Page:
Today they don't have to.

Phoenix1983 12-07-2012 08:39 AM

I appreciate the effort you put into this weighting system but there is no way Lendl ranks above Sampras, Borg and Nadal.

In assessing a player's legacy, Masters series count for far less than slams. The ATP has to assign points to them for the ranking system but that doesn't mean that they are half as important as slams, i.e. a guy who wins 2 Masters series events is not as great as a guy who wins 1 slam, and the history books will certainly not remember him in the same way.

Cup8489 12-07-2012 08:52 AM

Quote:

Originally Posted by Phoenix1983 (Post 7051467)
I appreciate the effort you put into this weighting system but there is no way Lendl ranks above Sampras, Borg and Nadal.

In assessing a player's legacy, Masters series count for far less than slams. The ATP has to assign points to them for the ranking system but that doesn't mean that they are half as important as slams, i.e. a guy who wins 2 Masters series events is not as great as a guy who wins 1 slam, and the history books will certainly not remember him in the same way.

But you have to recognize that part of Lendl's claim to fame is not just his record number of master's equivalents, but also his second most major finals (Federer broke his record, but he has more than Sampras).

Phoenix1983 12-07-2012 09:02 AM

Quote:

Originally Posted by Cup8489 (Post 7051487)
But you have to recognize that part of Lendl's claim to fame is not just his record number of master's equivalents, but also his second most major finals (Federer broke his record, but he has more than Sampras).

Yes I know that. Plus the fact that Lendl won 5 YEC's, the same number as Sampras, and one fewer than Federer.

But I still can't rate him ahead of Sampras, Borg or Nadal.

TMF 12-07-2012 09:07 AM

Greater player: Sampras
Greater achievement: Lendl

So they are even at 1-1

mattennis 12-07-2012 09:20 AM

Quote:

Originally Posted by Phoenix1983 (Post 7051501)
Yes I know that. Plus the fact that Lendl won 5 YEC's, the same number as Sampras, and one fewer than Federer.

But I still can't rate him ahead of Sampras, Borg or Nadal.

I can not simply compare numbers from different eras and pretend that that means something.

How could I say Nadal>Lendl? Lendl had to serve and volley (on both serves) to try to win Wimbledon, had to play a totally different game than what he did at other venues. In spite of that he played 2 finals there and five other SF.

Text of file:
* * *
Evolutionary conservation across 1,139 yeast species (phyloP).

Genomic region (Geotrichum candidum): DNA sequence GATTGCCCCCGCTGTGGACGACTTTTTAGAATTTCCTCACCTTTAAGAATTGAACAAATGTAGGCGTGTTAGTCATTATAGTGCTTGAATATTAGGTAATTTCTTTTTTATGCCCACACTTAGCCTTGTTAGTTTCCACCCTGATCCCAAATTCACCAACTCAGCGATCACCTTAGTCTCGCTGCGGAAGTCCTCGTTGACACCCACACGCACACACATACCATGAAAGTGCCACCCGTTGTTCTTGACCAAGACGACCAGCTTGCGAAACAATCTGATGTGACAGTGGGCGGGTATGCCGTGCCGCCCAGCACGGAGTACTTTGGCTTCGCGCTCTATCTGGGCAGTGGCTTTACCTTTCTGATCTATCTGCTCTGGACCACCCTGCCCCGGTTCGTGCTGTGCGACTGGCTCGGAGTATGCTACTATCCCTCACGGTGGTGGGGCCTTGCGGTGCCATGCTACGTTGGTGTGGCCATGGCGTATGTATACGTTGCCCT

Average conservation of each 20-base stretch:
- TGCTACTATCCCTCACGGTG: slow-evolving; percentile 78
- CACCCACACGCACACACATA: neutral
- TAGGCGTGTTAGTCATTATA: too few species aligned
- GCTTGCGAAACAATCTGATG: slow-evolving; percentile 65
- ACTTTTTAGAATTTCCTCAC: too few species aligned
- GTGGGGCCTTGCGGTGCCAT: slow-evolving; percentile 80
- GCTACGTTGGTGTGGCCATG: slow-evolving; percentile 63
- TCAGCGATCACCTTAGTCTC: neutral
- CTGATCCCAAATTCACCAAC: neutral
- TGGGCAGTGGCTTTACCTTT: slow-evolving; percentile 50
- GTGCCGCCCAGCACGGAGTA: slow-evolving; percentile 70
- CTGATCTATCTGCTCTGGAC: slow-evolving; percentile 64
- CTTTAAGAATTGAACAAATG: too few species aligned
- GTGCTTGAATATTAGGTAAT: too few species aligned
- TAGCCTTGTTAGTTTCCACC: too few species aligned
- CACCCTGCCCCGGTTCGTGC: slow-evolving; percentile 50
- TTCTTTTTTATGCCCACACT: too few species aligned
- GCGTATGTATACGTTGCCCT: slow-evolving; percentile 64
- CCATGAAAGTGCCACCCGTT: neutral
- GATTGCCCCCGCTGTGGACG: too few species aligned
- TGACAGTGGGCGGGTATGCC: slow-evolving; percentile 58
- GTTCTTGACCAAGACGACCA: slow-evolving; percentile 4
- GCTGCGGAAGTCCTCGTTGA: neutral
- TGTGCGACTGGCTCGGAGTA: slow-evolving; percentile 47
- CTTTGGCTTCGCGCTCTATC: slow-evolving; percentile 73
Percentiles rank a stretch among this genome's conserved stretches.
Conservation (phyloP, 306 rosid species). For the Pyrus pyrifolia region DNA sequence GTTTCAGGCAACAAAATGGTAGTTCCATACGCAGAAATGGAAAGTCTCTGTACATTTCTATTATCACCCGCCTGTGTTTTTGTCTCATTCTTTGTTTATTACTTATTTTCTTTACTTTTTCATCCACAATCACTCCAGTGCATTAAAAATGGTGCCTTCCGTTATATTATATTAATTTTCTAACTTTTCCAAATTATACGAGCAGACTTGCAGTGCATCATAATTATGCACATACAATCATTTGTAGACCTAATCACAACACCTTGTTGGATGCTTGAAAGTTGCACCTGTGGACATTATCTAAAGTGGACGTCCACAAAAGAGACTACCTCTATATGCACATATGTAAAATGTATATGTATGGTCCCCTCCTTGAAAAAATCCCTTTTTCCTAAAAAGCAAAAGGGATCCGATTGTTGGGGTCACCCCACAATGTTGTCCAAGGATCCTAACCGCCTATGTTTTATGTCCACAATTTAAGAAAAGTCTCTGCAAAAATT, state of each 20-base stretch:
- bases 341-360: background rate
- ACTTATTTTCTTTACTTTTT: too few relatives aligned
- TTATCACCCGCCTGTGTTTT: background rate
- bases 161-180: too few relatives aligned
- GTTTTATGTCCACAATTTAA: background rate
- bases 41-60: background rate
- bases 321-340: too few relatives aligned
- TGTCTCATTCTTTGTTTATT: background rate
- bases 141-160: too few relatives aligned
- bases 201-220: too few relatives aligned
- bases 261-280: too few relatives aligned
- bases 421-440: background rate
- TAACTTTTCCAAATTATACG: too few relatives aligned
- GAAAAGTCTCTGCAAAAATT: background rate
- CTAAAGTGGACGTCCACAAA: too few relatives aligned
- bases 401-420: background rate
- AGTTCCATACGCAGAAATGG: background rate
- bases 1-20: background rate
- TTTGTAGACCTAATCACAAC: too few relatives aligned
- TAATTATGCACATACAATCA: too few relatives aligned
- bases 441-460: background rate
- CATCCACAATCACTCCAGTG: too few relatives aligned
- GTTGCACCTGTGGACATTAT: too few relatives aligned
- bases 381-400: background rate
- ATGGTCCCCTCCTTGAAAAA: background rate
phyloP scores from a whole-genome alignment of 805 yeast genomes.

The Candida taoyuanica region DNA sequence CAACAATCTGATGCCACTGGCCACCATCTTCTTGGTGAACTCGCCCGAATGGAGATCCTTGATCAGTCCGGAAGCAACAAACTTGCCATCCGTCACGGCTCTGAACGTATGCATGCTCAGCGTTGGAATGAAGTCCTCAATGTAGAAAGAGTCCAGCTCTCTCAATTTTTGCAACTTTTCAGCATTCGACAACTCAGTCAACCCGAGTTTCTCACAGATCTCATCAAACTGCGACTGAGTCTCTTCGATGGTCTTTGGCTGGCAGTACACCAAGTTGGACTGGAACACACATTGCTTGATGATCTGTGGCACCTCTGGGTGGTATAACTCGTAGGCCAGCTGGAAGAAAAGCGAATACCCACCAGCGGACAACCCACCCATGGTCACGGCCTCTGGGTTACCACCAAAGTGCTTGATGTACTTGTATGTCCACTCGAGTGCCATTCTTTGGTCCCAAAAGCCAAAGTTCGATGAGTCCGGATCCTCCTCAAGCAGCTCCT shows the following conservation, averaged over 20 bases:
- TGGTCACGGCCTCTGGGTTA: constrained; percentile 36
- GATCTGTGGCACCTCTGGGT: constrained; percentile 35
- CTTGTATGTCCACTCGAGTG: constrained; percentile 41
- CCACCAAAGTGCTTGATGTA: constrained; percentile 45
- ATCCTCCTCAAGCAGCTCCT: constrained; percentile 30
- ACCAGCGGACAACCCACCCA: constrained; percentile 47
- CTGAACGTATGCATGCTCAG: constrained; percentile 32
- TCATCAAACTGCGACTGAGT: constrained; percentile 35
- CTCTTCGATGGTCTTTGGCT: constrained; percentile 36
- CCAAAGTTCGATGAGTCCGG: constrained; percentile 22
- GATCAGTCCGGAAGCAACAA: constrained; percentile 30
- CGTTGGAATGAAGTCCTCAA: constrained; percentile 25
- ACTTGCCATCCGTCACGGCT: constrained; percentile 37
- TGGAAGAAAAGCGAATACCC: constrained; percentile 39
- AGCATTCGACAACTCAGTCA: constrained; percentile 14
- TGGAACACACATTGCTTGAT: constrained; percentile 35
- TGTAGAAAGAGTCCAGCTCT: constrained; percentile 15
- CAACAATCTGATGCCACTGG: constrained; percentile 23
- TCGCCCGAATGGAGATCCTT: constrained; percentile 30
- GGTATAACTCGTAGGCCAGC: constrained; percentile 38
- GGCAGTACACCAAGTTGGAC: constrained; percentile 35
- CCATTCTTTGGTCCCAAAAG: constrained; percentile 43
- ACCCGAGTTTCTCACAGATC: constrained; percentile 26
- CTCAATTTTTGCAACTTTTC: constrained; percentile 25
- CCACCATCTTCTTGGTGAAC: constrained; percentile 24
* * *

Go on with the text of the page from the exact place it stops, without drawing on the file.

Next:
He was absolutely great on indoor carpet (even the faster ones), great on clay, immense on hard courts.

He won 8 GS in an era totally different than today (totally polarized conditions and varied competitive playing styles), he won 5 WTF ( 9 consecutive finals there).

He was nš1 for 270 weeks.


It is hard to imagine something better than that IN THAT ERA.

Phoenix1983 12-07-2012 09:27 AM

Quote:

Originally Posted by TMF (Post 7051510)
Greater player: Sampras
Greater achievement: Lendl

So they are even at 1-1

In what world does Lendl have greater achievements than Sampras?

14 slams > 8 slams (almost twice as many!)
6 yrs as No 1 > 4 yrs as No 1
285 wks > 270 wks at No 1
5 YECs = 5 YECs
8 straight yrs winning a slam > 4 straight yrs winning a slam

The only criteria on which Lendl beats Sampras are slam finals (19 > 18 ) and minor tournaments (Masters and below) won. It's not even as if Lendl completed the career slam so you can't use that to put him ahead of Sampras.

Of course Lendl is an all-time great but no-one would sensibly rank him ahead of Sampras.

Phoenix1983 12-07-2012 09:29 AM

Quote:

Originally Posted by mattennis (Post 7051525)
I can not simply compare numbers from different eras and pretend that that means something.

How could I say Nadal>Lendl? Lendl had to serve and volley (on both serves) to try to win Wimbledon, had to play a totally different game than what he did at other venues. In spite of that he played 2 finals there and five other SF.

He was absolutely great on indoor carpet (even the faster ones), great on clay, immense on hard courts.

He won 8 GS in an era totally different than today (totally polarized conditions and varied competitive playing styles), he won 5 WTF ( 9 consecutive finals there).

He was nš1 for 270 weeks.


It is hard to imagine something better than that IN THAT ERA.

Yes that's true but you can only compete and win in the era you're born in, you can't hold it against Nadal for not winning on fast grass when those conditions didn't exist in his era.

The fact remains that Nadal has won more slams than Lendl despite competing in the same era as the GOAT.

mattennis 12-07-2012 09:48 AM

Okay, imagine the following rules:

from 2013 on, in RG all the players MUST PLAY WITH EXACTLY THE SAME RACQUET, for example the Prince Original Graphite.

In Wimbledon all players MUST PLAY WITH THE WILSON WOOD RACQUET.

In the USOPEN all players MUST PLAY WITH THE HEAD PRESTIGE.

In the AusOPEN all players MUST PLAY WITH THE BABOLAT AEROPRO DRIVE.


In the next 10 years you won't see players winning 10+ GS under this scenario.

Would you then say that these future players were "WORSE" THAN former 10+ GS winners players?

They would not be worse, they would simply be from a different era where it was much more difficult to win a high nš of GS tournaments (because of the variation of conditions).

Phoenix1983 12-07-2012 10:15 AM

Quote: